All exporters—regardless of size—must comply with U.S. export regulations.
Export compliance entails that you are following the rules and regulations established by the U.S. government. Among those rules is a restriction on doing business with entities the government deems a danger to U.S. interests.
Failure to comply is a violation of U.S. law and may result in civil or criminal prosecution, as well as denial of exporting privileges.
Restricted Party Screening
Restricted party lists (also called denied party lists) are lists of organizations, companies or individuals that various U.S. agencies—and other foreign governments—have identified as parties that one can’t do business with.
There are several reasons why a person or company may be added to a restricted party list. For example, they may be a terrorist organization or affiliated with such an organization, they may have a history of corrupt business practices, or they may otherwise pose a threat to national security.
Restricted party screening (or denied party screening) refers to the process in which a company checks a potential customer or business partner against one or more of the restricted party lists to ensure they are not doing business with a restricted party.
Agencies that Oversee Restricted Party Lists
In the United States, the primary restricted party lists are published by the Department of Commerce, Department of State, and Department of Treasury. However, several other agencies produce lists as well. These agencies recommend that companies perform restricted party screening periodically and repeatedly throughout the movement of goods in the supply chain.
Consequences of Non-Compliance
It is important for all exporters to perform restricted party screening of all parties in each transaction. The exporter is ultimately responsible for ensuring that goods do not end up in the hands of any individual or company on any of the restricted party lists.
According to the U.S. Department of Commerce's Bureau of Industry and Security (BIS), fines for export violations can reach up to $1 million per violation in criminal cases.
Administrative cases can result in a penalty amounting to the greater of $250,000 or twice the value of the transaction.
In addition, criminal violators may be sentenced to prison for up to 20 years, and administrative penalties may include denial of export privileges.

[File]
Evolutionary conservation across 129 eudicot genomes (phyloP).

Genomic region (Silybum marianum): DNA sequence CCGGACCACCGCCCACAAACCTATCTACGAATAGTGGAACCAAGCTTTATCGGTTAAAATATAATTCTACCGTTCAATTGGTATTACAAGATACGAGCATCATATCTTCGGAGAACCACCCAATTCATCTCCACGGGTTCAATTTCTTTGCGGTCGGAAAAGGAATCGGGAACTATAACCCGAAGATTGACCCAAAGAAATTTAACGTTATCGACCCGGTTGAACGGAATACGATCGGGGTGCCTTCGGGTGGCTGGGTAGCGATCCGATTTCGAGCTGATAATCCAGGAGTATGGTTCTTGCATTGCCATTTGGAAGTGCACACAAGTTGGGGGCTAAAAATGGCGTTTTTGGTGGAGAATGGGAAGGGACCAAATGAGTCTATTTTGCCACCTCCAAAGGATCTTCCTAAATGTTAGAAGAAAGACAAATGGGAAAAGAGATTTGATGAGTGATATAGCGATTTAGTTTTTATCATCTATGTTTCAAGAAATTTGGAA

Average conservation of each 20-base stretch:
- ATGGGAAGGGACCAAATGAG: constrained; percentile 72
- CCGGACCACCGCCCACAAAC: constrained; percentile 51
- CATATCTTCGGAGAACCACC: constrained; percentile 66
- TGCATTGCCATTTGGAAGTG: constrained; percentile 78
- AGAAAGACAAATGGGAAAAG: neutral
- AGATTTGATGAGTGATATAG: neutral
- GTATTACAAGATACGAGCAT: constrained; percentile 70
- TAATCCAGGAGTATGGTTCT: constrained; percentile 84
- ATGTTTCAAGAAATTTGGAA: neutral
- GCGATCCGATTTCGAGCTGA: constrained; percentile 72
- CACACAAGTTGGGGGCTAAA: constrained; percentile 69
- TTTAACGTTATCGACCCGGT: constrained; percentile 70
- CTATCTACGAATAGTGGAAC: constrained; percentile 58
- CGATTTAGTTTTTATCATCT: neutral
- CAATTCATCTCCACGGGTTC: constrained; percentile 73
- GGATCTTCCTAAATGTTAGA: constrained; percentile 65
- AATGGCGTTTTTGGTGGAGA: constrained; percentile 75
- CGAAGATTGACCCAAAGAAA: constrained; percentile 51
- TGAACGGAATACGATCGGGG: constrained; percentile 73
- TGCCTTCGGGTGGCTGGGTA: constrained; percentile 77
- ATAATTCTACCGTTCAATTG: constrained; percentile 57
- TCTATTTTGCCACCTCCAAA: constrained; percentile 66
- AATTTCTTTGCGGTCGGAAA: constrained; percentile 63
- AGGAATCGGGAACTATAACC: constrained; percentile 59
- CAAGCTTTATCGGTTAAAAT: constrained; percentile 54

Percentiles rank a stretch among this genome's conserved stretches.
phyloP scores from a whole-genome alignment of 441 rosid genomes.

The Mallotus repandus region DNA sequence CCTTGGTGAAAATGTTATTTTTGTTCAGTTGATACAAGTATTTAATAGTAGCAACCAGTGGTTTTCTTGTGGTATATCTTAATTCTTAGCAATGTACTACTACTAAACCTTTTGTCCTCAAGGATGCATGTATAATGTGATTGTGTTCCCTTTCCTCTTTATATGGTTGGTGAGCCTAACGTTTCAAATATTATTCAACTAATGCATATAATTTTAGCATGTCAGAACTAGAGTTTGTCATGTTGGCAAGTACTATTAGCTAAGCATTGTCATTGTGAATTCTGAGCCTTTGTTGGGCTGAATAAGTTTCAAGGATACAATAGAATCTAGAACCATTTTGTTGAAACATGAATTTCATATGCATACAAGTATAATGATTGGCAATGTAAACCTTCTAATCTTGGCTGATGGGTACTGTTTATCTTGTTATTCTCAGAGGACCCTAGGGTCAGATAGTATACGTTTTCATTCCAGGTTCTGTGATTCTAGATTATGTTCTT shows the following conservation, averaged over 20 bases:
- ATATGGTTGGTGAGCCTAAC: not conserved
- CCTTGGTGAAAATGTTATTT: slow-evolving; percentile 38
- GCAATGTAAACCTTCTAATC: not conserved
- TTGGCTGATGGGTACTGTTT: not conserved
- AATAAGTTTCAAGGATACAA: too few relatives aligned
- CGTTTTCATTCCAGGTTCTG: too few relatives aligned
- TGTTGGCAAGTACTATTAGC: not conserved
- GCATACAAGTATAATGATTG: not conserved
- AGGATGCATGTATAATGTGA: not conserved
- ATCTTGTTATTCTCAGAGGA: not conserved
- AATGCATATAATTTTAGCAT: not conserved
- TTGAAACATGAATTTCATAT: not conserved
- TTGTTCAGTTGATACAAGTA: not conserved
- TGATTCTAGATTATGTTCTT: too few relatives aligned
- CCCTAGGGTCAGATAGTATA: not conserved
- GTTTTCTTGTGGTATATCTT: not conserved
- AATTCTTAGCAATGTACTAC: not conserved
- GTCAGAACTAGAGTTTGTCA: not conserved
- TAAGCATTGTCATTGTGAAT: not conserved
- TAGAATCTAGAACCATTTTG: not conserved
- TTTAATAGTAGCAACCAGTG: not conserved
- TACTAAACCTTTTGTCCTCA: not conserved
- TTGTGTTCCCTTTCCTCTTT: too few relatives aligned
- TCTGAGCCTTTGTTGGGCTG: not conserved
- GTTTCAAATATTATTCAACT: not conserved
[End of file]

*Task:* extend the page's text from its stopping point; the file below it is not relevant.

You can find out more about the devastating consequences of violating export compliance regulations in the BIS' publication, Don't Let This Happen To You.
If an exporter comes across a party on one of the restricted party lists, they are encouraged to report this to the agency that published the list.
Using Software for Restricted Party Screening
The Compliance Module in the Shipping Solutions Professional export documentation and compliance software includes a Restricted Party Screening tool. It lets you quickly screen all the parties in your export transactions against more than 140 different lists with just a single click of a button.
The screenings are automatically stored in an audit trail, so you have a record of your export compliance efforts. This is especially important if your company gets audited by the Office of Export Enforcement (OEE) or the Federal Bureau of Investigation (FBI) or another agency with jurisdiction over exports.
Being able to provide a history of your denied party screenings, as well as all your other export compliance efforts, will help demonstrate you are doing your due diligence to maintain compliance, which the BIS says is a "strong mitigating factor" that can protect you from facing fines or penalties in cases where an export violation may have occurred.
Hundreds of companies use Shipping Solutions to quickly and easily create accurate export documents while staying compliant with U.S. trade regulations. See how Shipping Solutions software can help your company with export compliance. Register now for a free online demo.
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This post was originally published in October 2017 and has been updated to include current information, links and formatting.